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Arsenal given a 10-day deadline by Bolton Wanderers to sign Gary Cahill

By Wayne Veysey | Chief Correspondent

Arsenal have been given a 10-day deadline by Bolton Wanderers to sign Gary Cahill, has learned.

Bolton have become increasingly frustrated by Arsenal's failure to make a formal move for the England international, even though the two clubs have held discussions about Cahill making the move down south.

As revealed by last month, Gunners chief executive Ivan Gazidis had a private lunch with his Wanderers counterpart, chairman Phil Gartside, in Doncaster last month during the two-day Premier League AGM.

Arsenal are reluctant to meet the £17 million release clause in the defender's contract and are confident they can agree a deal for around £15m given Bolton's financial problems, with the club revealing debts of £93m in their last set of financial accounts.

It has been reported that the Londoners have offered youngsters such as Carlos Vela and Henri Lansbury as part of the deal but Bolton would prefer a straight cash agreement.

"Bolton want the deal done as soon as possible so they have plenty of time to make preparations for the new season without Cahill and formulate their transfer strategy," a source close to the negotiations told

"Basically, they want it all sorted out by the end of next week and if it isn't, then they might close the door on any deal until the next window."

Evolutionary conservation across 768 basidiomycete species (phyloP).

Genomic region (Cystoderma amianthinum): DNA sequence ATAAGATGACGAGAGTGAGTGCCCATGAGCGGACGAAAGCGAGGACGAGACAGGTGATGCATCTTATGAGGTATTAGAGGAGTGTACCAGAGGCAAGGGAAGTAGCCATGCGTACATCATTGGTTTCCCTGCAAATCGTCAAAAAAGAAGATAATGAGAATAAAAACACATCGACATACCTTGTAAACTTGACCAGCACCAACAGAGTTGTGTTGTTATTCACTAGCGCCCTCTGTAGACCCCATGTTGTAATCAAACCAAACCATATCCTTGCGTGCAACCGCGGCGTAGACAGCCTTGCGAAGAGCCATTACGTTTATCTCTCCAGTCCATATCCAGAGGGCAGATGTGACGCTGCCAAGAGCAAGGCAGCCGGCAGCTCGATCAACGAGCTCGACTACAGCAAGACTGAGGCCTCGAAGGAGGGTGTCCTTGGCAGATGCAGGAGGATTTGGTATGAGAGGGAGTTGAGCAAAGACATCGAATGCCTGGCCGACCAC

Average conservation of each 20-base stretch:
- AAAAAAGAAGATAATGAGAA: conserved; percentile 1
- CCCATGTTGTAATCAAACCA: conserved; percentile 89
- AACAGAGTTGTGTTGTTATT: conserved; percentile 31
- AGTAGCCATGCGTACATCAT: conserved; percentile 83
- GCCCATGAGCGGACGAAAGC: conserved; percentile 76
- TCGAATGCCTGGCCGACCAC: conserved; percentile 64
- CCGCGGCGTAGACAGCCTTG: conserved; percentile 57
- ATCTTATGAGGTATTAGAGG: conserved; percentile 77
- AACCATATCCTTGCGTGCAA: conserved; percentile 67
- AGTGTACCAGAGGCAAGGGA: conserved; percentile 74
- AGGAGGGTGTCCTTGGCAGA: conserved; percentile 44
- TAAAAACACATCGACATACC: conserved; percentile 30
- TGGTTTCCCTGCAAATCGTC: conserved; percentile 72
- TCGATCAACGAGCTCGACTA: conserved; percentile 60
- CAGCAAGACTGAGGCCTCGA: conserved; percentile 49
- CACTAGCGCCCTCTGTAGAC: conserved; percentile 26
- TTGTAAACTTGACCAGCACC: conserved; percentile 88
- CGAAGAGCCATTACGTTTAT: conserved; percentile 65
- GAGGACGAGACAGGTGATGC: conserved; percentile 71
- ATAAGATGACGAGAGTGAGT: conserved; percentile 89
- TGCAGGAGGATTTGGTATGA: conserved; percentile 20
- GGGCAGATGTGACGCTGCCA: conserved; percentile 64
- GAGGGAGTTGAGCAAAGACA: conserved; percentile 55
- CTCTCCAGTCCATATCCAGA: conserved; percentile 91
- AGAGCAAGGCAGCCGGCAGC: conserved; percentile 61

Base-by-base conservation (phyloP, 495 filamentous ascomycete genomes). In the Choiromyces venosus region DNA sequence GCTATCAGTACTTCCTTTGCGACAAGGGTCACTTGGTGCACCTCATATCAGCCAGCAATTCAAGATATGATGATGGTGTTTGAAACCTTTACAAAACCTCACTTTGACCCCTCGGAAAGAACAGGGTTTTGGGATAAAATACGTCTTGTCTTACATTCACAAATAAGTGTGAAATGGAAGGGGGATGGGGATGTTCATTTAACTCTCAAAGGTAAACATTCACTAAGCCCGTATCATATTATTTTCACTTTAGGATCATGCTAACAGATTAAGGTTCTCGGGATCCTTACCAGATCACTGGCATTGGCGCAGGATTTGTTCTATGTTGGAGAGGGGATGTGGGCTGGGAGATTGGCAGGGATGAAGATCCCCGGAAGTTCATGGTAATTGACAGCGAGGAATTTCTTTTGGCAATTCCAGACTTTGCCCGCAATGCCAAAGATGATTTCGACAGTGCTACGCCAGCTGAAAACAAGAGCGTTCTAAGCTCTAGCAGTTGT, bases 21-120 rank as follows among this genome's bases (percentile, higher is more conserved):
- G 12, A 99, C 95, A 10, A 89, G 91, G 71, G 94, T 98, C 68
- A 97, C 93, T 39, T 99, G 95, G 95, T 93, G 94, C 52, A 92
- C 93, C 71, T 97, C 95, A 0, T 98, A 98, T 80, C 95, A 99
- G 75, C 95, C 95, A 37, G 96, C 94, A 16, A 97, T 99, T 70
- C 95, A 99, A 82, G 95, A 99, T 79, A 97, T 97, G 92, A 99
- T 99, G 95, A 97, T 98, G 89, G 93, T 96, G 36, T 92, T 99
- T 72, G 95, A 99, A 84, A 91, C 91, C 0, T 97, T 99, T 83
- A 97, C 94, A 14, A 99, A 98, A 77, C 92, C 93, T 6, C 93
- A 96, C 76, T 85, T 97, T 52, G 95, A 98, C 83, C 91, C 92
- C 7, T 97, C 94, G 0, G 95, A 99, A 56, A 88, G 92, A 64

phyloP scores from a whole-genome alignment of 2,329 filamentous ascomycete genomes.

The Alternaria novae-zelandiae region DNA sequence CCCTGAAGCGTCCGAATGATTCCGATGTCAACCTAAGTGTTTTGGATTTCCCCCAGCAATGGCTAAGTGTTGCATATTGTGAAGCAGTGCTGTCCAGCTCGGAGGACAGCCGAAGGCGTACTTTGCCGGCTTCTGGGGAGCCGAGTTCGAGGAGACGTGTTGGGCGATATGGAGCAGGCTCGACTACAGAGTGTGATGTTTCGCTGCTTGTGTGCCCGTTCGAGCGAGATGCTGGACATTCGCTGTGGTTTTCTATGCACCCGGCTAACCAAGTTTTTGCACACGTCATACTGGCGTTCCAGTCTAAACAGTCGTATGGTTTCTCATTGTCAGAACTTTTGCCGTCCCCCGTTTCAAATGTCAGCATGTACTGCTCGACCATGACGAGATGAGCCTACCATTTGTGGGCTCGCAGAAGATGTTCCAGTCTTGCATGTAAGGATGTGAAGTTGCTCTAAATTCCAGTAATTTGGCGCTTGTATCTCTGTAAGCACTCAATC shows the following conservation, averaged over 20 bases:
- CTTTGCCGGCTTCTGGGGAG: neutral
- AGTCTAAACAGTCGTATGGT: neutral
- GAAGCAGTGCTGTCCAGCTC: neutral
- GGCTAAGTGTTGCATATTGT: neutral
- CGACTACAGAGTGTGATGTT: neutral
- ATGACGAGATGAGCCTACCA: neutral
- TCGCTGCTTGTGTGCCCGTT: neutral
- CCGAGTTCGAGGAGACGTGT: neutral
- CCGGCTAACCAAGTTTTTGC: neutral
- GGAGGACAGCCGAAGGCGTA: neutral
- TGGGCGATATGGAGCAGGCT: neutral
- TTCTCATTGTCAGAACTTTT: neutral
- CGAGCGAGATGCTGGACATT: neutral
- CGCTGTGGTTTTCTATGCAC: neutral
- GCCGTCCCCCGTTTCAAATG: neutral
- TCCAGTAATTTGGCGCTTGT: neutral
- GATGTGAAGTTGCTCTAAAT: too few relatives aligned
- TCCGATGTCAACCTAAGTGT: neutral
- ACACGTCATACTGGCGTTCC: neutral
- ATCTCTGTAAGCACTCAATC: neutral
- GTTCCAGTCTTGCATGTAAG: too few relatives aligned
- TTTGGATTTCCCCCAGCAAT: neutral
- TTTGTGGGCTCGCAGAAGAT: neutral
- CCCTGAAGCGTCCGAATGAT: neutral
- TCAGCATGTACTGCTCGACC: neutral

Cahill has told friends that he wants to move to Arsenal and test himself in the Champions League, and is now playing a waiting game while the two clubs agree a transfer. Tottenham have already pulled out of the running, although Bolton are hopeful Manchester City and Chelsea will follow up enquires with formal offers to hike up the price.

Arsenal are unlikely to want to engage in a bidding war with the two big spenders, who will be able to offer packages that are more financially attractive.

Bolton boss Owen Coyle went on the record earlier this week in a bid to flush out interest from the Premier League big guns, saying the lack of a "concrete bid" was disruptive. 

"It certainly doesn’t help the kid or me as a manager," said Coyle. "We have a top class player in our ranks. It’s frustrating for him and for everyone. I don’t want to lose him but if there was the right thing there for him, the sooner it happens the better for Gary and everyone.”

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